Aside from telling us about soil quality, weather and climate, wildflowers such as Wood-sorrel and Wood Anemone are also indicative of ancient woodland and, to paraphrase Yoda, ‘there are others’! Sweet Woodruff is a delicate, carpet-forming plant that blooms between April and June, typically growing alongside the trunks of trees on the main path that bisects Limekiln Wood and Short Wood. Highly distinctive, its crucifix-shaped, four-petalled white flowers are borne on delicate umbels and this widespread species is right at home on soils overlaying limestone.
Long-established woodlands are also the preserve of Wood Speedwell, another plant often found frequenting the margins of the same boundary path that separates Short Wood from Limekiln Wood. Four-petalled, lilac-blue in colour, and with two prominent pale stamens, its flowering period is roughly coterminous with both Woodruff and Yellow Pimpernel, with which it shares a preference for damp, shady conditions. Evergreen, with pointed, opposite facing leaves, this member of the primrose family has bright-yellow, five-petalled flowers that are easy to recognise once encountered.
How have we got this far without mentioning the Bluebell? While not as prolific here as on the slopes of The Wrekin, this perennial spring classic is nevertheless present in Limekiln Wood, where it regularly carpets the forest floor alongside Ramsons. While it might appear plentiful, our native bluebell is not nearly as numerous as it once was. It is threatened by habitat loss, plundering for bulbs (from which it is legally protected by the Wildlife and Countryside Act, 1981) and the ongoing threat posed by its Spanish counterpart (which is a paler shade of blue, largely unscented, and has trumpet-shaped flowers that spread out at the end and grow all round the stem).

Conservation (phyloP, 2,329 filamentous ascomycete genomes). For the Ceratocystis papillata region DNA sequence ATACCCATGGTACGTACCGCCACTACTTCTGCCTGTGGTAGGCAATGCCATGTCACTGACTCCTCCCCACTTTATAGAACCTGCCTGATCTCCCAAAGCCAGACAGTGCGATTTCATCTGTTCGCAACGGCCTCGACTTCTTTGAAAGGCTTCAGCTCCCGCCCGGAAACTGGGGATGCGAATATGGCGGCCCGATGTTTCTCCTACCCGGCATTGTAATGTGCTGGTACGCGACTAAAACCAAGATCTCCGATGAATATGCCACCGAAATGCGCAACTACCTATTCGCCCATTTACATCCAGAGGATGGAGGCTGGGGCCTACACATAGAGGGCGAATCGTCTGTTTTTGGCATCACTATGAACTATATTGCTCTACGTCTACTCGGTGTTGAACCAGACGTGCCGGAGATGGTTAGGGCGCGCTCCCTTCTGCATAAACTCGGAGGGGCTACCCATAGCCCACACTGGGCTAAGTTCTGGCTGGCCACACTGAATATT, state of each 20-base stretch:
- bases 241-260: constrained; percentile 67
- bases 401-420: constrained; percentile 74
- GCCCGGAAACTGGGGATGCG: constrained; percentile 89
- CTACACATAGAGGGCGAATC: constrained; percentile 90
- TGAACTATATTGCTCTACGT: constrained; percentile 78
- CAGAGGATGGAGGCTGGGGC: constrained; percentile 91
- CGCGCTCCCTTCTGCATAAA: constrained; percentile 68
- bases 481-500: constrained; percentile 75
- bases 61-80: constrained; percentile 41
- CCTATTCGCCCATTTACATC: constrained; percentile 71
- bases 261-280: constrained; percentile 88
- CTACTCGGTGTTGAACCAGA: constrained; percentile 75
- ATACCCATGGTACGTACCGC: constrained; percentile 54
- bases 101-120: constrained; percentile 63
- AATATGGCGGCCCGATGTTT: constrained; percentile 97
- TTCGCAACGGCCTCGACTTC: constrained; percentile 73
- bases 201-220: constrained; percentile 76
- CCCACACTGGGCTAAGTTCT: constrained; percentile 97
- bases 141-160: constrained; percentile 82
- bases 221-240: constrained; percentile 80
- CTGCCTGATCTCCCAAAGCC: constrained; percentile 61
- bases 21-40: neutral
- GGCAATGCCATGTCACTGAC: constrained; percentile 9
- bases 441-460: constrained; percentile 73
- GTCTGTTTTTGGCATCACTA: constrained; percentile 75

As spring turns to early summer and the bluebells begin to fade look out for Sanicle, the wildflower that often replaces it in shady beech, oak and ash woodlands overlying calcareous soils. A member of the carrot family, its distinctive pinkish-white flowers resemble tiny rolled-up newspapers when first in bloom, forming small, uneven but well spaced umbels. Look out, too, for its three to five lobed leaves, which grow around the lower part of the stem and are a good guide to identification. Like Bluebell, Sanicle is widespread but is declining in some areas as a result of habitat loss.
February: Dog’s Mercury, Lesser Celandine, Primrose
March: Opposite-leaved Golden Saxifrage, Toothwort, Wood Anemone Bluebell, Common Dog-violet
April: Bugle, Ramsons, Sweet Woodruff, Wood Sorrel, Wood Speedwell, Wild Strawberry, Yellow Archangel
May: Sanicle, Yellow Pimpernel
Many of Limekiln Wood’s spring wildflowers can be found throughout the Wrekin Forest wherever damp, shady conditions (and plenty of shrubby undergrowth) proliferate. These plants time their flowering to coincide with the period when deciduous trees are leafless, enabling maximum exposure to all available sunlight. In this respect, their activities are very much aided by active woodland management and, specifically, the art of coppicing — where trees are cut back successively over many generations. Evidence of the practice exists all across the slopes of The Wrekin, with typical examples sporting multiple trunks radiating from a central bole. Sadly, woodland management is nowhere near as common as it once was but in the north of the forest, around Short Wood and Dairy Pit Coppice, signs of such activity are returning. Sensitive canopy management can be hugely beneficial to wildflowers, so keep an eye out for fresh log piles and recently disturbed soil when scanning the woodland for plants.